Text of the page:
Hunter in the snow Essay
Hunter in the snow
Setting and atmosphere, when used to their full potential, can stir deep feelings in the reader that go beyond rational thought. Tobias Wolff in his short story ”Hunters in the Snow” uses this factor to create atmosphere and a sense of crisis. The story craftly uses the setting and thereby makes it a fascinating study in self-absorption. Wolff draws three strongly distinct characters in a small space, and again manages to convey the ambiguities and complexities of human interaction and personal struggle. The author depicts three men who on the surface appear to be congenial hunting buddies.
However, as the story unfolds, it becomes apparent that there is more than friendship in their relationship. There is a simmering resentment of each other that seems to be highlighted amidst the appropriate setting of the cold, bleak winter season. The haughty attitude of these men and the effect of their words targeted at each others weak points makes for a rather perverse realization that under these men’s simple visages lies a cruel complexity of human nature, which is as frigid as the snow on the ground.
” When concentrating on the conversation that takes place between the men the reader it is realized that underneath all the friendship there is a cruelness of words that cuts to the deep as the men flaunt the others weaknesses and seem to be ignorant of the effect that the words will have on the emotional state of the other. ” The three friends Kenny, Frank and Tub, left Spokane and drove deep into the country, running along black lines of fences. The snow let up, but still there was no edge to the land where it met the sky.
Nothing moved in the chalky fields. The cold bleached their faces and made the stubble stand out on their cheeks and along their upper lips. They stopped twice for coffee before they got to the woods where Kenny wanted to hunt. Wolff draws three strongly distinct characters in a small space, and again manages to convey the ambiguities and complexities of human interaction and personal struggle. As they ride together in Kenny’s truck, we learn about them. The three main characters each have secrets which they are concealing despite their friendships.
These obscuring truths later cause trouble for each of the characters and will lead to their destruction. All the characters are motivated by unenlightened self-interest. They all seem to be trapped and manipulated by the system, and that makes them sympathetic. Tub was for trying someplace different; two years in a row they’d been up and down this land and hadn’t seen a thing. Frank didn’t care one way or the other, he just wanted to get out of the goddamned truck. “Feel that,” Frank said, slamming the door.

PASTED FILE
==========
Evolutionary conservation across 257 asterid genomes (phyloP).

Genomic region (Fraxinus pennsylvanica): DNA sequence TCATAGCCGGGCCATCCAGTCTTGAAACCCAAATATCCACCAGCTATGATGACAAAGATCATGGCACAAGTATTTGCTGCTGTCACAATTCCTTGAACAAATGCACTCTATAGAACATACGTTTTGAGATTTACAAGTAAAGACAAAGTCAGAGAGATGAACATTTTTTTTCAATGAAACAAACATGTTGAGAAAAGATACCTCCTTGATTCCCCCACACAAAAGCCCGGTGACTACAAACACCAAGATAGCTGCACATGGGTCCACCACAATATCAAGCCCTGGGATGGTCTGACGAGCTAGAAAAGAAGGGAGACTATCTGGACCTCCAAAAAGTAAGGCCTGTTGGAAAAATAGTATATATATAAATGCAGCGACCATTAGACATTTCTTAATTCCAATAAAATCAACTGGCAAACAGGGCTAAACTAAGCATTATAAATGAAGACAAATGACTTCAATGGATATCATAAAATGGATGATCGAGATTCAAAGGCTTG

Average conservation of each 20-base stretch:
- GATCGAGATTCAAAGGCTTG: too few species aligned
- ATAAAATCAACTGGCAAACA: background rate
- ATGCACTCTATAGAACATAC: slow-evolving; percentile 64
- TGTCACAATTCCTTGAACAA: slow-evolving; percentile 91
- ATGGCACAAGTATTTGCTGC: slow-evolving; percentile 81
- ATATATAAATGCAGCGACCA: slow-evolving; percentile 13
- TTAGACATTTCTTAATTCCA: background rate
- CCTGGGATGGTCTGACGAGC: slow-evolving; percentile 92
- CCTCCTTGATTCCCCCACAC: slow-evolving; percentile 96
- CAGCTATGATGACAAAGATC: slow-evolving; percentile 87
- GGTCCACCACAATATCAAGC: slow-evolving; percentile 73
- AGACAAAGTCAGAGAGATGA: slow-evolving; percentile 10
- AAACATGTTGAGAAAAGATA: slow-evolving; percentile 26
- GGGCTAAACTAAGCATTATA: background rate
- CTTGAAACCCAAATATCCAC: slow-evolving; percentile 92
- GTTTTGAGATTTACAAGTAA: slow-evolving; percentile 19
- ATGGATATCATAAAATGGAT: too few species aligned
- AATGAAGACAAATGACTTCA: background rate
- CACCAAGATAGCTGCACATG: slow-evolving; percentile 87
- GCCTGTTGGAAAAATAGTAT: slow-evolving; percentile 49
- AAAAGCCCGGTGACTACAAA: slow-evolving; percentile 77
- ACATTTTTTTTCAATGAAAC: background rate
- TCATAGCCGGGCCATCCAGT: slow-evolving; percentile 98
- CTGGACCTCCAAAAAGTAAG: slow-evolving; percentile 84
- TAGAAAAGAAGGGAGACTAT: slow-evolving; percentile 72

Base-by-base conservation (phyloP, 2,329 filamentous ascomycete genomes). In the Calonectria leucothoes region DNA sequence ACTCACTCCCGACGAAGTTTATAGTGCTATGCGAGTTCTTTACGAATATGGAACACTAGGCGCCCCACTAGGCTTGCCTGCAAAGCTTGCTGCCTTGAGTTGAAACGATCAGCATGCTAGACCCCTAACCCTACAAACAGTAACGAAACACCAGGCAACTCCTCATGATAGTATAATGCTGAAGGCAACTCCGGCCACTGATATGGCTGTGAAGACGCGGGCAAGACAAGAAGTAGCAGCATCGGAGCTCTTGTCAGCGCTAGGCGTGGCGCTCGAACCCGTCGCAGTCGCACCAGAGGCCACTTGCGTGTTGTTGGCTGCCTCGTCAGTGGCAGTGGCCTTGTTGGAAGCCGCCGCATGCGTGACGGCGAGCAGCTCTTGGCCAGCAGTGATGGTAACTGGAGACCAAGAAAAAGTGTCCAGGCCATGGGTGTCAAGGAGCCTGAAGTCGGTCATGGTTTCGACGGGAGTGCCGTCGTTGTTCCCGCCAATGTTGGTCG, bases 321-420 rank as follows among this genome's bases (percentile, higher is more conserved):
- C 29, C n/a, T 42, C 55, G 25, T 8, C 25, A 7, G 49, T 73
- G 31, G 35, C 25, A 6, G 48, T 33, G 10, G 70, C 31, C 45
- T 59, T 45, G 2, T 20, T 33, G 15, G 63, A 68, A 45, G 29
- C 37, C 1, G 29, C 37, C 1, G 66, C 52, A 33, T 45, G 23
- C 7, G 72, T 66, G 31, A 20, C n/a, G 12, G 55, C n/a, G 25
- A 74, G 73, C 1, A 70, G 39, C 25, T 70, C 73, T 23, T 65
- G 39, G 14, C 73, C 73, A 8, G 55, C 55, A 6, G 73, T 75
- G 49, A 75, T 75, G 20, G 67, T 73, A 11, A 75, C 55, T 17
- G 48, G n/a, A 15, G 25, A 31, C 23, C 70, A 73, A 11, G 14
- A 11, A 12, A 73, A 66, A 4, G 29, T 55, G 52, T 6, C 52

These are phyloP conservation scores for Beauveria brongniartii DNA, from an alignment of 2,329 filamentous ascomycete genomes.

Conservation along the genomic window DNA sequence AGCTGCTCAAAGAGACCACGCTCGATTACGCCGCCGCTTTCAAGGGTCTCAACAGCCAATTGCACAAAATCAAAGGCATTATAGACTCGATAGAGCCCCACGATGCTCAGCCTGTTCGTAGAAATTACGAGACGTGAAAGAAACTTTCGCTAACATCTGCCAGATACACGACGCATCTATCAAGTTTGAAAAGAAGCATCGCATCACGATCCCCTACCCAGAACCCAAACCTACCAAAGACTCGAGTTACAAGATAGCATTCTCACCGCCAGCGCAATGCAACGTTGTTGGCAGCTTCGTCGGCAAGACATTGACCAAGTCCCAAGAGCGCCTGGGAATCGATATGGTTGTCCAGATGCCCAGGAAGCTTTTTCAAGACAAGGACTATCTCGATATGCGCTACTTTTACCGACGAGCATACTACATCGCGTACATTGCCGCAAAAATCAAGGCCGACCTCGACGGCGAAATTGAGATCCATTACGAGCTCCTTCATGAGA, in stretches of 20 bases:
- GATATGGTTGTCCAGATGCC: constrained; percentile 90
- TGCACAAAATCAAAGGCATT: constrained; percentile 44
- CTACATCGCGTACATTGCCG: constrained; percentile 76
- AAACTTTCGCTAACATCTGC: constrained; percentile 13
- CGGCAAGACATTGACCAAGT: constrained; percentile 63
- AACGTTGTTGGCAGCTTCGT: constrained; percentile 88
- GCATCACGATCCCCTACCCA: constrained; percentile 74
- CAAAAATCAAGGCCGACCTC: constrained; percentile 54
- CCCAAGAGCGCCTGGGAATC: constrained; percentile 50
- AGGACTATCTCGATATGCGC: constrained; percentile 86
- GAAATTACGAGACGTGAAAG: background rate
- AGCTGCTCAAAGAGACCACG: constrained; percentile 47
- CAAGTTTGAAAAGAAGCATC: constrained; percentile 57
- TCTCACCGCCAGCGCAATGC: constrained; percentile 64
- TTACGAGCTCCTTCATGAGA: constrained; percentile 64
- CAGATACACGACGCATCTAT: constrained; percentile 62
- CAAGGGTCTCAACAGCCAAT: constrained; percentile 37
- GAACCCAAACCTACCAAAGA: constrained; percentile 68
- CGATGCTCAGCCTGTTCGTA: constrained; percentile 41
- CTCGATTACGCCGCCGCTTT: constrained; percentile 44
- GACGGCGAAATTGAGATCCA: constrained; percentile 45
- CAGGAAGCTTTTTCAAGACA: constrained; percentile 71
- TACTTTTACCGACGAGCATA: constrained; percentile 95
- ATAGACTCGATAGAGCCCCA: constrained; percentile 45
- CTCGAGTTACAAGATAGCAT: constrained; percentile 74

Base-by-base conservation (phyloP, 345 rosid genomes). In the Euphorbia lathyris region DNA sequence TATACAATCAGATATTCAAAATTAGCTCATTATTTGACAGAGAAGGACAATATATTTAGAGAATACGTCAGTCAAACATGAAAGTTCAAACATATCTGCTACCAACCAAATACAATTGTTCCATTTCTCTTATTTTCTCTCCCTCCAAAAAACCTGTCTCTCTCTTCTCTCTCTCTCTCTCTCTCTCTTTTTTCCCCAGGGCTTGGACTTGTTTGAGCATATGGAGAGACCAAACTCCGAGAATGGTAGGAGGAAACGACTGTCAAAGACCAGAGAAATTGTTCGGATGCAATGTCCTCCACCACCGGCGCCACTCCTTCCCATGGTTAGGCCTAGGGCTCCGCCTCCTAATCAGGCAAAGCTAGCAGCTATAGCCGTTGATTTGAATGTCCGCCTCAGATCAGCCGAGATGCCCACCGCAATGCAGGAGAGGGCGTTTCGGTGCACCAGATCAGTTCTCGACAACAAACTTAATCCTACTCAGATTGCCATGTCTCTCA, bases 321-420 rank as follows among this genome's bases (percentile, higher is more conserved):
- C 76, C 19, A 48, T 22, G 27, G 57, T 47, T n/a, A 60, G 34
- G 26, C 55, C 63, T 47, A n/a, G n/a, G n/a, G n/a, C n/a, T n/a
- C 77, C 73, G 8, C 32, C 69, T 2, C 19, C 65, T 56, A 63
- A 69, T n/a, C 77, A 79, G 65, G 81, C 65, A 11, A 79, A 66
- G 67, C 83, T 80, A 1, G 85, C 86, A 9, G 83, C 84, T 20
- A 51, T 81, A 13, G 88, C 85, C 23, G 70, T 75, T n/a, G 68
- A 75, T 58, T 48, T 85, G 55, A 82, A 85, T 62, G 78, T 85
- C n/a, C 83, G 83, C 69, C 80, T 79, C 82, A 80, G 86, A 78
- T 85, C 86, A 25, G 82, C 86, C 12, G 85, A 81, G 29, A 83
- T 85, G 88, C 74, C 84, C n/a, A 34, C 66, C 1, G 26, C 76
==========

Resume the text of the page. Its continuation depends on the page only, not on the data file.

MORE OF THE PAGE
He spread his feet and closed his eyes and leaned his head way back and breathed deeply. “Tune in on that energy. ” Wolff establishes a consistent, fairly remote viewpoint in this first paragraph, but slowly moves the reader closer to the characters. Then we’re closer still, nearly in Tub’s head with his resentful frustration, then immediately we’re with Frank and his self-centered carelessness and the mild expletive that brings us to an even deeper, more personal level. And then it’s done: Frank puts a stop press to it by slamming the truck door and halting the action to take a deep breath.
Suddenly we’re back on the outside, back at a remove. It only took two paragraphs, but in that space we journeyed into two characters and out again, carrying a small piece of them with us. The story opens with a simple yet intriguing statement of fact: “Tub had been waiting for an hour in the falling snow. ” Immediately, this hook does it job drawing you, the reader into the story and making you wonder what is going on. Within the same paragraph, we find that Tub is walking down the street, carrying a rifle and seemingly, shooting the breeze.